I do believe some non-cats may have even faster consumption rates, if only slightly, and possibly while on the edge of meltdown. But would you actually walk away from ANY stove, cat or non-cat, and leave them running a burn rate faster than perhaps 1.5 hours per cubic foot of firebox?
I was referring to max btu output of bk.

D48B5C99-A261-4A5F-9510-2B4E62145A89.jpeg
 

Ashful

Minister of Fire
Mar 7, 2012
17,602
Philadelphia
Yeah, that's misleading. I'm sure BK has some real basis for those numbers, but they don't reflect what many of us have already tested and seen.

I can put 700k BTU of oak into my firebox and burn it down to dust in less than 5 hours. That's an average 140k BTU/h, and more realistically much higher than that in the first few hours, tapering to some lower number late in the burn. Yet BK lists max at 36k BTU/h... maybe on Balsa wood?

@Poindexter recently chimed in and said he can burn down his firebox in 4 hours, and does this every afternoon in winter. I believe he's burning Doug Fir, so similar heat output to me, but for ~20% less time.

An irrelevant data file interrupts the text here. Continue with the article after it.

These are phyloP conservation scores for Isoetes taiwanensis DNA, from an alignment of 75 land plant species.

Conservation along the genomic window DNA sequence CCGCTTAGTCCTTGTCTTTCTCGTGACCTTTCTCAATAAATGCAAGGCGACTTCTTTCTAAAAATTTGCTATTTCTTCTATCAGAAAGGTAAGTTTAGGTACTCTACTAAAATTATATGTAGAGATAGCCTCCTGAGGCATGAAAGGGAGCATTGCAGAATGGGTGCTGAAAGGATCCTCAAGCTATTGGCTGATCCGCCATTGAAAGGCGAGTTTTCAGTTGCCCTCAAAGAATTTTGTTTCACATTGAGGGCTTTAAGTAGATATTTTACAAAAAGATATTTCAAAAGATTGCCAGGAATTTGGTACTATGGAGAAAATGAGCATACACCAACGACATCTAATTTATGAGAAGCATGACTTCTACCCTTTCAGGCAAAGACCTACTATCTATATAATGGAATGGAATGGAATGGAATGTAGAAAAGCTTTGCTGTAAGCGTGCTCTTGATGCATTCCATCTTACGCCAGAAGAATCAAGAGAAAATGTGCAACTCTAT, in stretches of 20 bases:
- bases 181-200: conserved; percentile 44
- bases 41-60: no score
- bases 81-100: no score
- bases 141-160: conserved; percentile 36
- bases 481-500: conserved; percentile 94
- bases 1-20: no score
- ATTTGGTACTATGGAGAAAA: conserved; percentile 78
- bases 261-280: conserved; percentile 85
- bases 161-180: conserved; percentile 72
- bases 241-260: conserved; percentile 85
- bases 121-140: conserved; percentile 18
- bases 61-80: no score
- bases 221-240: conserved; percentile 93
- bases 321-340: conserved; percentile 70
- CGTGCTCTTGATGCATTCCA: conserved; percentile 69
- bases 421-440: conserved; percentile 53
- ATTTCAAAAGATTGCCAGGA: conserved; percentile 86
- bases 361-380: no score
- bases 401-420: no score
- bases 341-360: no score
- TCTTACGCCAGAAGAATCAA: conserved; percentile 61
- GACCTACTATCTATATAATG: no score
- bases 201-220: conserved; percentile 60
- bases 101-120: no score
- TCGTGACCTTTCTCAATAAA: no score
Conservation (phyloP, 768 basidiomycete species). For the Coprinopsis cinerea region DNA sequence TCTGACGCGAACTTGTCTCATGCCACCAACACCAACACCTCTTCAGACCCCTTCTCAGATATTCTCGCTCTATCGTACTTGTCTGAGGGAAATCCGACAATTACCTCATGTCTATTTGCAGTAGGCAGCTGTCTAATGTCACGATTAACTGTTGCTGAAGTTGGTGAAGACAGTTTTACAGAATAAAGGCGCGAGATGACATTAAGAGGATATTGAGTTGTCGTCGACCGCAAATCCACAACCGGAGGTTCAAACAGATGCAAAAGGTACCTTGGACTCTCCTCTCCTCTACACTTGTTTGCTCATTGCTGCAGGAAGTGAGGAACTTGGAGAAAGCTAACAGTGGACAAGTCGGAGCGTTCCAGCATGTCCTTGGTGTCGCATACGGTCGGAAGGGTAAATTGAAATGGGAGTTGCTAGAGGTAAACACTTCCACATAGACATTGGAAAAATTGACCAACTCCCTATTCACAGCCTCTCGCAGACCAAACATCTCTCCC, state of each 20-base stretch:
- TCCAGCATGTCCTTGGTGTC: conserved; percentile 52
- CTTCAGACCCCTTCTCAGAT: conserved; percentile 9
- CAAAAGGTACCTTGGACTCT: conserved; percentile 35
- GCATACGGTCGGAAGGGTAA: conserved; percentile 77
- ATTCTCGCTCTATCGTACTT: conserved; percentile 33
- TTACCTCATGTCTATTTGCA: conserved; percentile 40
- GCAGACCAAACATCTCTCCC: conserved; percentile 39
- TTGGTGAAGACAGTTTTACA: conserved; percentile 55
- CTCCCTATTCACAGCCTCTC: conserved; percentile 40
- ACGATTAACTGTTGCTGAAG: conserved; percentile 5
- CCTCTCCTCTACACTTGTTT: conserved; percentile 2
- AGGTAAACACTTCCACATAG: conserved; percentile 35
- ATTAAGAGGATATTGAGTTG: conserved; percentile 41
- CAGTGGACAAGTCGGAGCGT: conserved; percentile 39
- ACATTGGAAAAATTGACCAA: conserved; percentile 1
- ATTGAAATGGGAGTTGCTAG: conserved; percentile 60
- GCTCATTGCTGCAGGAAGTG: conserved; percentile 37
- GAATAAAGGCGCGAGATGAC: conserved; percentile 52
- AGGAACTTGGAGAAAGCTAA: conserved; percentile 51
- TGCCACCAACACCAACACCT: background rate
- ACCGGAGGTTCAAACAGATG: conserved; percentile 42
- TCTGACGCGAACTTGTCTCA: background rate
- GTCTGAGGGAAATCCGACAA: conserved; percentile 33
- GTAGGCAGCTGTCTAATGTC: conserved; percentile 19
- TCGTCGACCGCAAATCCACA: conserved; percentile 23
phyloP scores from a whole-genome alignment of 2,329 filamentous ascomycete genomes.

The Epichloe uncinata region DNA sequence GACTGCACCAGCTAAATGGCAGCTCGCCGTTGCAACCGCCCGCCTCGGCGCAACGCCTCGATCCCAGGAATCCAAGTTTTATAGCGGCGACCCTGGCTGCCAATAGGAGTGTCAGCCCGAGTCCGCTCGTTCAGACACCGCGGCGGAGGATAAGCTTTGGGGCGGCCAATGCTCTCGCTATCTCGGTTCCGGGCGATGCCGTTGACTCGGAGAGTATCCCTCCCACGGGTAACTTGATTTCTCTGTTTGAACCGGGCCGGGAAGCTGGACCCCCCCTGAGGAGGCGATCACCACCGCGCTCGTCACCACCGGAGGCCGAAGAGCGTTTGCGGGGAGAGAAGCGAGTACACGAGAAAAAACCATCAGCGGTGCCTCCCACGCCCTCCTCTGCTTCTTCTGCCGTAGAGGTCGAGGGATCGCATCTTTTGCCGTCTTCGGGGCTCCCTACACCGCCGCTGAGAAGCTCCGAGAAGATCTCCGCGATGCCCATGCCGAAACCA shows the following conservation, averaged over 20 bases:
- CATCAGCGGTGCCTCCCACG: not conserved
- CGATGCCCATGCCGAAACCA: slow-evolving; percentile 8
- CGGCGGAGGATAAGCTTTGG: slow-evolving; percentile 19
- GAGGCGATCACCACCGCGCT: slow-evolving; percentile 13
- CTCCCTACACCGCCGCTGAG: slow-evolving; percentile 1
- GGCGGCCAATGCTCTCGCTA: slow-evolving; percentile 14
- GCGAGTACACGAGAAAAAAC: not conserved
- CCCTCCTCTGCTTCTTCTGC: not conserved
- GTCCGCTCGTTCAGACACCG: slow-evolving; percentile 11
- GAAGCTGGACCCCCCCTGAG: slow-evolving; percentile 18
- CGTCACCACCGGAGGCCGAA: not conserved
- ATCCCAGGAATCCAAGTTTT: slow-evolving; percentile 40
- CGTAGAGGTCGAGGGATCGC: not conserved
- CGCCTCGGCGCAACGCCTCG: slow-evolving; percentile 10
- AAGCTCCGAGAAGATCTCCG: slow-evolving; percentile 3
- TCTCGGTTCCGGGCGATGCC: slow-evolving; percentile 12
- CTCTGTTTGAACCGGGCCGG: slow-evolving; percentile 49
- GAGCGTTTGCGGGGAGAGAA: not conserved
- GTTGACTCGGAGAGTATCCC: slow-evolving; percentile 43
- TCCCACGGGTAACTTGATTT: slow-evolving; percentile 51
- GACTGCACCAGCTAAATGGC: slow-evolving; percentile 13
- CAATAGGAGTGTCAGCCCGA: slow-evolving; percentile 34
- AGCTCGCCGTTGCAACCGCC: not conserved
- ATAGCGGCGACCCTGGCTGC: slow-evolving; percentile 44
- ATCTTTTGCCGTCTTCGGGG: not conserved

Another new member with a BK Boxer 24 said they're consuming full fireboxes in 4 hours, so again, similar heat output, all roughly 4x higher than that number listed by BK.

I do believe the max output at 9 hours would be close to 36k BTU, if you burn a very poor softwood and don't pack the box very tight, as it adds up to only 323 BTU total (half-full stove?). And for full disclosure, @stoveliker says his stove takes about 10 hours to burn down a load at max rate, although I do have some trouble believing it, based on my own experience with two Ashfords.

Maybe BK is just listing worst-case for the worst install parameters, but the numbers just don't add up. Why would anyone put only 323k BTU's into their nice big Ashford 30, and use that to measure max output? The stove is only half full!